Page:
Financial Daily Dose 10.28.2020 | Top Story: Big Tech CEOs to Face Senators Today Over Section 230 and Content Monitoring

Robins Kaplan LLP

Robins Kaplan LLP

A handful of tech’s biggest leaders—the CEOs of Facebook, Twitter, and Google, to be precise—descend upon the Hill today for a Senate Commerce Committee hearing on content monitoring and Section 230, the “slim and powerful law . . . that shields internet companies from liability for most of the material their users post.” Here’s what to expect – Bloomberg and MarketWatch and NYTimes and WSJ

With that hearing in mind, the Journal profiles Twitter & Square CEO Jack Dorsey, a decidedly “hands-off” CEO who delegates “most major decisions to subordinates in part so he can pursue his personal passions”—a management style facing “one of its biggest tests ever, amid growing pressure to address” Twitter’s problems – WSJ

In a win for WeChat and its users, a Ninth Circuit panel has refused to lift an order blocking the White House’s attempt to “temporarily ban downloads of the Chinese-owned messaging app . . . from U.S. app stores while the government appeals a lower court’s preliminary injunction forbidding the ban” – Law360

The Times helps us prep for tomorrow’s Commerce Department release of a preliminary Q3 economic growth estimate by putting in context what’s expected to be the country’s “fastest three months of economic growth on record.” Why? Because we can’t look at the GDP report in isolation; instead, it only makes sense as “an echo of the second quarter’s equally unprecedented contract, when business shutdowns and stay-at-home orders led gross domestic product to fall by 9 percent.” More relevant is the reality that while the “economy has revived considerably since last spring, it is far short of its level before the pandemic” – NYTimes [and Bloomberg]

The good news (because why not at least a dash of optimism)? The forced shutdown of entertainment, many restaurants, and vacations when combined with Covid-related relief from many creditors means that “[d]espite the pandemic’s economic devastation, which has tipped millions of people into unemployment, many American households are in relatively good shape” – NYTimes

The DOJ is reportedly considering taking action to block Visa’s planned $5.3 billion acquisition of fintech firm Plaid Inc., which “provides the technological infrastructure underpinning an array of next-general financial apps.” Justice officials have been reviewing the deal for the deter part of a year and have concerns that “it could limit nascent competition in the payments sector” – WSJ and Law360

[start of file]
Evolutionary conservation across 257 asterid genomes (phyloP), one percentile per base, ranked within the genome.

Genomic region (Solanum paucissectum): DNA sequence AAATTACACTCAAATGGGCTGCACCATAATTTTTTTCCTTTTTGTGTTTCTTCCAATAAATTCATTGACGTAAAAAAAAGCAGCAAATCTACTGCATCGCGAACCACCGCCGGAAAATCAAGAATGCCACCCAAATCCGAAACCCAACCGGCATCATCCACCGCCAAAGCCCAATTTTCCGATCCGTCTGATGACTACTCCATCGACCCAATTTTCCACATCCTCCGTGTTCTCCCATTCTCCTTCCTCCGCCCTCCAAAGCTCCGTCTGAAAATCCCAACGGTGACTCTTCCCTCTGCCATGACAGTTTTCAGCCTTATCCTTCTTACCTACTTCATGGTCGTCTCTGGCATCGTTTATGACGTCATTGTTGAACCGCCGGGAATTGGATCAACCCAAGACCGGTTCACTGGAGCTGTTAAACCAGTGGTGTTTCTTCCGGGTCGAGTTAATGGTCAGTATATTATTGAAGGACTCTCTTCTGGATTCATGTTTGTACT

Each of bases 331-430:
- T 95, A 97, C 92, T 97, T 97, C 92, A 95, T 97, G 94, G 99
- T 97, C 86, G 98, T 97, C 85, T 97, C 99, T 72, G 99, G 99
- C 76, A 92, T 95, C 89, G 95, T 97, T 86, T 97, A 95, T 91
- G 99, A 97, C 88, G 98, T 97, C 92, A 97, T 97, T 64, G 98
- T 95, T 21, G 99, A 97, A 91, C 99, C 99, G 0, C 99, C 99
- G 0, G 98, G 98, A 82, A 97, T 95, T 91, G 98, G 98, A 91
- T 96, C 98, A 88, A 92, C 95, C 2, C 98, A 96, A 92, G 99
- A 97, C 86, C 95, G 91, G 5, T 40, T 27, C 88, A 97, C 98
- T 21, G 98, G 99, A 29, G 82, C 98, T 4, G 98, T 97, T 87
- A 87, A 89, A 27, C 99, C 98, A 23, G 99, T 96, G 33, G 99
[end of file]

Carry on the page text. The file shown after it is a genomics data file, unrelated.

Getting to know Inspire Brands, the Arby’s and Sonic and B Dubs owner that’s trying hard to add Dunkin’ to its stable of brands – NYTimes

European regulators have given Tiffany & Co. the regulatory approvals it needs to complete its “16.2 billion acquisition by LVMH Moet Hennessy Louis Vuitton, the French luxury goods group.” The approval is the “latest twist in an increasingly acrimonious legal battle between LVMH and Tiffany, which began last November with the unveiling of their deal” and is now in a Delaware court after LVMH pulled its offer this September – NYTimes

Callaway—already a 14% owner—has agreed to buy out the rest of “driving-range operator Topgolf Entertainment Group in a move that will bring a company known for its clubs and golf balls into the fast-growing sports-entertainment business” – WSJ

A British union for Uber drivers has sued the company in the Netherlands “over its use of an algorithm to dismiss drivers” under an as-yet-untested provision in the EU’s landmark General Data Protection Regulation (GDPR) that requires companies to have legal grounds (and give workers the right to object) if using automated decision-making technology – Law360

While pre-election Covid stimulus bill negotiations are at an impasse, a new bipartisan bill that would “expand retirement staving options for workers” appears to actually have a shot of making it through Congress “no matter who wins next week’s presidential election.” Among other things, the measure would “automatically enroll employees in their company’s 401(k) retirement plan, increase a tax credit for law-and-middle income individuals who save for retirement, and allow individuals who are at least 60 years old to save more for retirement in tax-favored accounts” – Bloomberg

A Masters in the fall? Sure. It’s 2020, after all. But the College Game Day treatment? Really, Freddie? – Bloomberg

Stay safe.

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Robins Kaplan LLP

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